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Diabetes and Varicose Veins - Facts and Myths

Diabetes and Varicose Veins - Facts and Myths

While there is a connection between diabetes and varicose veins, it may not be as straightforward as it seems.

Firstly, it’s worth noting that while there are many health issues linking the two conditions, diabetes doesn’t directly cause varicose veins; equally, the appearance of varicose veins doesn’t necessarily imply that you’re at risk of becoming diabetic.

However, for individuals who do suffer with both, there are shared risk factors that can make the two issues more dangerous. On the upside, what’s good for one is likely good for the other – so let’s take a closer look at how they are related and what we can do to prevent and treat them.

Diabetes and General Health

Diabetes is hard on the body as a whole. High blood sugar weakens the lining of blood vessels, which can lead to organ damage. This makes people with diabetes more prone to peripheral artery disease, which can cause leg pain when walking.

Weight gain is both a common cause and exacerbating factor in diabetes. If managed poorly, this can also result in a number of health issues including vascular damage, which increases the likelihood of varicose veins.

People with diabetes are also prone to poor circulation, particularly in their feet and legs. Glucose buildup can affect the nerves and arteries in the legs, putting increased stress on the veins. This can also result in significant swelling, itching, and burning. Because nerve damage is a commonly related issue, people with diabetes can miss the early warning signs of poor vein health, making it important for them to check their feet and legs on a regular basis.

Increased Danger

When patients have both diabetes and varicose veins, there is an increased danger of further complications such as skin ulcers or infections. As mentioned, nerve damage may make these complications harder to spot, and slow healing or immunodeficiency can make infections more likely and more severe. Again, the key here is to check thoroughly and often, to engage in preventative care and to seek treatment as soon as possible.

The Importance of Healthy Habits

If you suffer from diabetes, knowing how to take care of your health is key for long-term management. Luckily, maintaining regular healthy habits will not only help keep your diabetes in check; it will also help you maintain your vascular health and reduce your risk of varicose veins.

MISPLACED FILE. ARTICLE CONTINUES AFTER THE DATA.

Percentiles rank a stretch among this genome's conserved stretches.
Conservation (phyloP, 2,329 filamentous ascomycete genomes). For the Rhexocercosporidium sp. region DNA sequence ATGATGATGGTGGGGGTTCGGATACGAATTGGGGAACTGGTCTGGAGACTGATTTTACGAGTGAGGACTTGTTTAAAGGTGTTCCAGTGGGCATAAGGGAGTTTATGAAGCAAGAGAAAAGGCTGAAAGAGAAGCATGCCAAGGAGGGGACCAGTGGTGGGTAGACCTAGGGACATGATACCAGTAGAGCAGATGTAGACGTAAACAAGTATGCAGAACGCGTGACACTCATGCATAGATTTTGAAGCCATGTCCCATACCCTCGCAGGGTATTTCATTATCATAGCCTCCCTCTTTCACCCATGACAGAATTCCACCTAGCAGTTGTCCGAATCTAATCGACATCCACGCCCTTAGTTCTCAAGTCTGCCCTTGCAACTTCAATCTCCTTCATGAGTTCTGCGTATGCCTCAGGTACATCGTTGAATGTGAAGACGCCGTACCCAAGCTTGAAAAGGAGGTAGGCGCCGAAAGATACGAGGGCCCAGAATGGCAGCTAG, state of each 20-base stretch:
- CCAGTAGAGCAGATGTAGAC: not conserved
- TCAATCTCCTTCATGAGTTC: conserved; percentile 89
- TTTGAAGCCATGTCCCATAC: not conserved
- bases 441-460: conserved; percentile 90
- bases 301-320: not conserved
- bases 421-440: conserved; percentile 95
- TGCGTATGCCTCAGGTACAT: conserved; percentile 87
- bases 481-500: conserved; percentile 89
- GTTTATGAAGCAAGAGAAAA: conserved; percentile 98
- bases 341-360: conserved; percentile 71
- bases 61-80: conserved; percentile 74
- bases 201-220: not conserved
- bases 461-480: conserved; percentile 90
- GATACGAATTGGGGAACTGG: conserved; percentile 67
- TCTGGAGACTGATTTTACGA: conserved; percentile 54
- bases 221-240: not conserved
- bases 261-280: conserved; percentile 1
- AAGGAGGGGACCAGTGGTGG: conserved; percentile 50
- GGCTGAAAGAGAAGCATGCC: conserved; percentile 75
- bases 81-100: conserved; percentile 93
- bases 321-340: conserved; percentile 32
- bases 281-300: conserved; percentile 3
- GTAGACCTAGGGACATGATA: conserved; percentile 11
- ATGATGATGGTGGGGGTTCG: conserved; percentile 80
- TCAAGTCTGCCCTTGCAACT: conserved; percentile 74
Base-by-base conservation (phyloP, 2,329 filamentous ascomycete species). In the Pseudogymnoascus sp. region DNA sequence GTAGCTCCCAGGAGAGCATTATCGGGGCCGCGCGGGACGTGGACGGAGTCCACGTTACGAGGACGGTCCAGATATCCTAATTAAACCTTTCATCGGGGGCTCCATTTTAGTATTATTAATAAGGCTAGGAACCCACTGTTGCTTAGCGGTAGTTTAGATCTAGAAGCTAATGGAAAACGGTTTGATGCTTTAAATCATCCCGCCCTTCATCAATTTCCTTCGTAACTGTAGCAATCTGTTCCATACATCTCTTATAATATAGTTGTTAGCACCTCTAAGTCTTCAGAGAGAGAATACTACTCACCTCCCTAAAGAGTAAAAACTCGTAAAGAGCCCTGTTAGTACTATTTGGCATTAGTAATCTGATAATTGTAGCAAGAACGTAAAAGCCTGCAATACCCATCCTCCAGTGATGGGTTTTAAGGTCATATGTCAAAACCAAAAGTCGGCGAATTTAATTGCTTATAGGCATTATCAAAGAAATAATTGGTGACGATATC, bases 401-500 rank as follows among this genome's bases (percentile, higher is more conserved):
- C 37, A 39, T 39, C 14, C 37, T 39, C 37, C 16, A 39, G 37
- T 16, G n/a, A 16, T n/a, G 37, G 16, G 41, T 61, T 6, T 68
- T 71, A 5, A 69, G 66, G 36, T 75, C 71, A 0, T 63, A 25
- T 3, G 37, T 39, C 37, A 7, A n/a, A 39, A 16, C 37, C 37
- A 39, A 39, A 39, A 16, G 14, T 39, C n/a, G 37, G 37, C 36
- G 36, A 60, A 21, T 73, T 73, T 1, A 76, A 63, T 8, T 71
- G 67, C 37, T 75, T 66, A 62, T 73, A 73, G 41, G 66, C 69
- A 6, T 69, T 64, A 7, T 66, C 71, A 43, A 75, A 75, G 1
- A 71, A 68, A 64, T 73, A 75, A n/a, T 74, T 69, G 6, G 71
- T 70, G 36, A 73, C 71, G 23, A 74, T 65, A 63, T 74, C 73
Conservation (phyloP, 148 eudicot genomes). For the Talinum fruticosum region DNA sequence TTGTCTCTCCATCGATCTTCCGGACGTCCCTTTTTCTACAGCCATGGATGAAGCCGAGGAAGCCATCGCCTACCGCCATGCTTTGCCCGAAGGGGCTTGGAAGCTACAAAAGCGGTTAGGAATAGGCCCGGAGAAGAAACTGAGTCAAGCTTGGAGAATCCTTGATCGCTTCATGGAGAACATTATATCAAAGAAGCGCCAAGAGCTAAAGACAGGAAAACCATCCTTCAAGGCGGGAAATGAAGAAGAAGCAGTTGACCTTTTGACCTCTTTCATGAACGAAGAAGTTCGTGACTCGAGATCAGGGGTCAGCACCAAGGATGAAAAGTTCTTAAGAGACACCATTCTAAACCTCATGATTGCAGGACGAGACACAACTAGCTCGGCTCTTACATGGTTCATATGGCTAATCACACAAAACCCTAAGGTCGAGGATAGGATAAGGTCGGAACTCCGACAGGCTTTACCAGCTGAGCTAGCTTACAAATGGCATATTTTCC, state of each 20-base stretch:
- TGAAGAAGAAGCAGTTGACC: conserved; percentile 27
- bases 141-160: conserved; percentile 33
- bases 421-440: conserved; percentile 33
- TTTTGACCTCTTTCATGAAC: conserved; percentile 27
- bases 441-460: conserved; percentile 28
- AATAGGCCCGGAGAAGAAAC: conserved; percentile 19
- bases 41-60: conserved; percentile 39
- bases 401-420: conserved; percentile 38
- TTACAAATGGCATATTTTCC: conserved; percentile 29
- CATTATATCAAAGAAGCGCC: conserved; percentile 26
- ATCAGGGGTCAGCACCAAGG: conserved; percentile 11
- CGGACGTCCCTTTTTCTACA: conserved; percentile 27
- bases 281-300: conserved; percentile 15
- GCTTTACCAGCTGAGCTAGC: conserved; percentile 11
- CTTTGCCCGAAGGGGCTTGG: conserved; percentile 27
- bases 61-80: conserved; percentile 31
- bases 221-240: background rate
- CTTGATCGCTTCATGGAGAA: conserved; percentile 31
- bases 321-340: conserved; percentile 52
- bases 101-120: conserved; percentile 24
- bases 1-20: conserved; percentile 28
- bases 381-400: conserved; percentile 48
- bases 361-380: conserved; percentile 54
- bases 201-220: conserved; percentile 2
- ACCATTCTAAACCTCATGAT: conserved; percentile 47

Maintain a Healthy Weight - While easier said than done, watching your weight is key to maintaining healthy blood sugar levels, keeping your veins happy and reducing the risk of secondary complications.

Eat a Balanced Diet - People with diabetes should manage their diet carefully, and limit intake of sugars and carbohydrates. At the same time, eating lots of fruits and vegetables will improve your circulation.

Don’t Smoke - If you’re lucky enough to already be a non-smoker then keep it up! If you are a smoker, it’s important to know that as well as presenting many other serious risks, smoking damages the lining of your blood vessels. This is just one more reason to finally kick the habit.

Stay Hydrated - Drink plenty of water throughout the day: it’s great for your blood flow and the rest of your body, too. Just remember that being thirsty all the time is a sign of high blood sugar and poorly controlled diabetes.

Move - Sitting in one place for a long time can be a contributing factor to varicose veins. Even on a busy day, do you best to get up, stretch and get a little exercise whenever you can.

Elevate Your Legs - Try to raise your legs when you’re resting or sitting down. If you get the opportunity, try to raise your feet above heart level for 30 minutes.

Take Your Medicine - This one may be obvious, but taking your medicine as prescribed is key to controlling diabetes. Metformin, commonly prescribed for type 2 diabetes, can reduce the risk of developing varicose veins by 44 percent.

Treatment Is Always An Option

Living with diabetes doesn't affect your eligibility for varicose vein treatments. While you should be checking your legs and feet regularly, you should also consider a ‘duplex’ scan which will give you a much deeper look at the health of your veins.

If problems do arise then sclerotherapy as well as laser or radiofrequency ablation treatments are minimally invasive and suitable for patients with diabetes. The most important thing is to take good care of yourself, keep checking your legs and rest assured that help is always there if you need it.

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